Jennifer Tilly also shows up in the last 20 minutes. The track is notable for being the last time the Wachowskis did anything related to promotion for one of their films. The Adventures of Buckaroo Banzai Across the 8th Dimension The audio commentary takes the rather surreal tactic of claiming that what we're viewing is an adaptation of actual events. The commentators include the "real person" on which one of the secondary characters was supposedly based, and they go so far as to constantly explain how the events depicted differ from "what really happened" and make comparisons between Peter Weller's portrayal and the "real" Buckaroo.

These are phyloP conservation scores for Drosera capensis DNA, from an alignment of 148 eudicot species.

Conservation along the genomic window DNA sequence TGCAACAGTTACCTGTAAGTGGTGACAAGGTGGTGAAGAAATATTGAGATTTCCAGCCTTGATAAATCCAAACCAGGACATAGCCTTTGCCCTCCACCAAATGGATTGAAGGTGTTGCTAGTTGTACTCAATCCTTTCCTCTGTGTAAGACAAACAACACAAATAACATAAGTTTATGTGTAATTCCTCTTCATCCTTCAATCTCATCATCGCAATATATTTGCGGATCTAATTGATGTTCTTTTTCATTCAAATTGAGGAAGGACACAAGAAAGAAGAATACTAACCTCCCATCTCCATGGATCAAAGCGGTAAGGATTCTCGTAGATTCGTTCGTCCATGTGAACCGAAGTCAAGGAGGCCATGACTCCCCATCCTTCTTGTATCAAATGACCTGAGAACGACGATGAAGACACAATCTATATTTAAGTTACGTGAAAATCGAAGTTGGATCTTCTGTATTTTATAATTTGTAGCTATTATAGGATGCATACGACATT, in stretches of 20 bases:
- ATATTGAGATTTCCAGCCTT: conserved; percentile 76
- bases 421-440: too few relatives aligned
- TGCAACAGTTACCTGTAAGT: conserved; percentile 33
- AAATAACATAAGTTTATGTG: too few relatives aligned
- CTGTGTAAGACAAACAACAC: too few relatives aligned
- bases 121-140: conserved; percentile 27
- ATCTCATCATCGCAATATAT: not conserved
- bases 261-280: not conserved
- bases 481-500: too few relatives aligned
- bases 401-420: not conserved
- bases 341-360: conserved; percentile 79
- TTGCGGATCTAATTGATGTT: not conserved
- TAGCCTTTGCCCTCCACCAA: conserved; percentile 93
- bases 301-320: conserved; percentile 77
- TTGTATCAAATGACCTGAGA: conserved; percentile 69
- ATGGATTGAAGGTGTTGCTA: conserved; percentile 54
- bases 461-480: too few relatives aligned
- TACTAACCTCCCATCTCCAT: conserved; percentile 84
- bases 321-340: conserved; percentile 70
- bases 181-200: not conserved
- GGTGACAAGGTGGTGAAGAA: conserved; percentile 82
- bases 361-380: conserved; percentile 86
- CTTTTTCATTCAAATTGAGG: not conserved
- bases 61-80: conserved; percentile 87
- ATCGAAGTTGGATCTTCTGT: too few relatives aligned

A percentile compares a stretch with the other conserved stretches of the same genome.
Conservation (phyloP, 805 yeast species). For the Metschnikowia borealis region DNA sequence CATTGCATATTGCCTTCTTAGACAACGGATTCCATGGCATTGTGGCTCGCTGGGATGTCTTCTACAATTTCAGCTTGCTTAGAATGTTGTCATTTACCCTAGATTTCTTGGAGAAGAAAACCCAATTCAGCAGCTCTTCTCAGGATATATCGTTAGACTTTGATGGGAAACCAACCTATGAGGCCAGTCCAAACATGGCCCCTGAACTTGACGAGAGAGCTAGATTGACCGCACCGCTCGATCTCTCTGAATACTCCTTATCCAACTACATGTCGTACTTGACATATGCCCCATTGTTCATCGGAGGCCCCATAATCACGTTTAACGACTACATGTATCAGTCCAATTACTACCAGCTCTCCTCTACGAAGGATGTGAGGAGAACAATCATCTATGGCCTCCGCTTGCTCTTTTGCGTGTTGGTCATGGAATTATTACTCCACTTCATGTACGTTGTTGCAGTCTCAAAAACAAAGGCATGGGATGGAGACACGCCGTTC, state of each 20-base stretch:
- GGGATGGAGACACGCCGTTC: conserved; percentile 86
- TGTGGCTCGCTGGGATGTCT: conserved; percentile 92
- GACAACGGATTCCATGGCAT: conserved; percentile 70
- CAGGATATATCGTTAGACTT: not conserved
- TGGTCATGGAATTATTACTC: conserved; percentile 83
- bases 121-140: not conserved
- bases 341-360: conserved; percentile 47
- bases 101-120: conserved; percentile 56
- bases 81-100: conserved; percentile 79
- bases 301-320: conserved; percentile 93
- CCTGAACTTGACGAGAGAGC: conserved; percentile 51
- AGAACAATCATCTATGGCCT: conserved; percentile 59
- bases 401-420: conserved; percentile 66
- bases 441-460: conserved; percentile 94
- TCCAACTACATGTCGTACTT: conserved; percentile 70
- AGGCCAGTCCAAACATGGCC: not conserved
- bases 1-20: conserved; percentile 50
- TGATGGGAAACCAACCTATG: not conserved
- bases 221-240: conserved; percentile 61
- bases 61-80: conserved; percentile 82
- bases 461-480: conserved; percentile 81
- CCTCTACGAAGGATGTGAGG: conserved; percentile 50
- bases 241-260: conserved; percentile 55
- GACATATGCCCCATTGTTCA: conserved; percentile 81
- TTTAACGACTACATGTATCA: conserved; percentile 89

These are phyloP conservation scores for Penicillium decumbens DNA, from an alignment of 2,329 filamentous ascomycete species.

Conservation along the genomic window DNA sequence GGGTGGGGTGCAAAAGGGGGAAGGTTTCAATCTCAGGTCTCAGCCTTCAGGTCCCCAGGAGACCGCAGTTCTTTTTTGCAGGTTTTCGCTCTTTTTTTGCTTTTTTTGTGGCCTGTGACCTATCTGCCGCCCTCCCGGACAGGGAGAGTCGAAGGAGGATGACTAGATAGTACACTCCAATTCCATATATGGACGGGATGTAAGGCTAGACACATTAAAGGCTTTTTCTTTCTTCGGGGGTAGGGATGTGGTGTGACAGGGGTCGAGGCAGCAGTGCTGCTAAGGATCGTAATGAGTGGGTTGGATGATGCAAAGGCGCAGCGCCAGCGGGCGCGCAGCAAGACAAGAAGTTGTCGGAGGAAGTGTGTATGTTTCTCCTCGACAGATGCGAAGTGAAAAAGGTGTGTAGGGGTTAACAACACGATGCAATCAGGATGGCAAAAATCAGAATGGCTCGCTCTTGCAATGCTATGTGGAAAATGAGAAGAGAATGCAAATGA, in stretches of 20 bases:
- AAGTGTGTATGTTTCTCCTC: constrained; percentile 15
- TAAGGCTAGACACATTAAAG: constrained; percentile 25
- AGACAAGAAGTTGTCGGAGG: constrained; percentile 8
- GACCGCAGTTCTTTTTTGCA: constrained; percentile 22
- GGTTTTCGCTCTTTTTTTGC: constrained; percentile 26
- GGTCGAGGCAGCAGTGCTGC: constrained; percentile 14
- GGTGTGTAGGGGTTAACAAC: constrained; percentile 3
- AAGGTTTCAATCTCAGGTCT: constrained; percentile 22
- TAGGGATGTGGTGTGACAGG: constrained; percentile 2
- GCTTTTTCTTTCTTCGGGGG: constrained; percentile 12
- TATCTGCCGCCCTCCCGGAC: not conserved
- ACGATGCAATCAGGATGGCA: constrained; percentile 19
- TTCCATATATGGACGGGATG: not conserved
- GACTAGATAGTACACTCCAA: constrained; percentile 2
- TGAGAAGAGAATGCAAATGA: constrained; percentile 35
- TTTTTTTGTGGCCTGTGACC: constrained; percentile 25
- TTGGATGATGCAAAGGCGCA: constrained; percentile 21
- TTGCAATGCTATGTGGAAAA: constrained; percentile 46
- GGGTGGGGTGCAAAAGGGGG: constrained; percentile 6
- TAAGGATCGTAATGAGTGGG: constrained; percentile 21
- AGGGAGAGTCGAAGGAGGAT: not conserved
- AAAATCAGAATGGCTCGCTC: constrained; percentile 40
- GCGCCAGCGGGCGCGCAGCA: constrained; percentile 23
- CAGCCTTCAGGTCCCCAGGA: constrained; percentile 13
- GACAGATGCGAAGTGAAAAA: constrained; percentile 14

At least this is equally odd as the movie. The DVD also contains a subtitle track that provides additional commentary with the same conceit. The subtitle comments are consistent with the audio commentary, but its author seems to be privy to additional details not known to the audio commentators.

The Drawn Together Movie: The Movie parodies the unappreciated status of commentary tracks by having the characters turn on the commentary in order to learn what they need to do to solve the problem they faced at that point. Several of them comment such things as "who cares about this crap? The Musical features one of the earliest "drunken commentaries. At the end, the commentators decide to go to a titty bar, and the last comment heard is one challenging the other to a fight.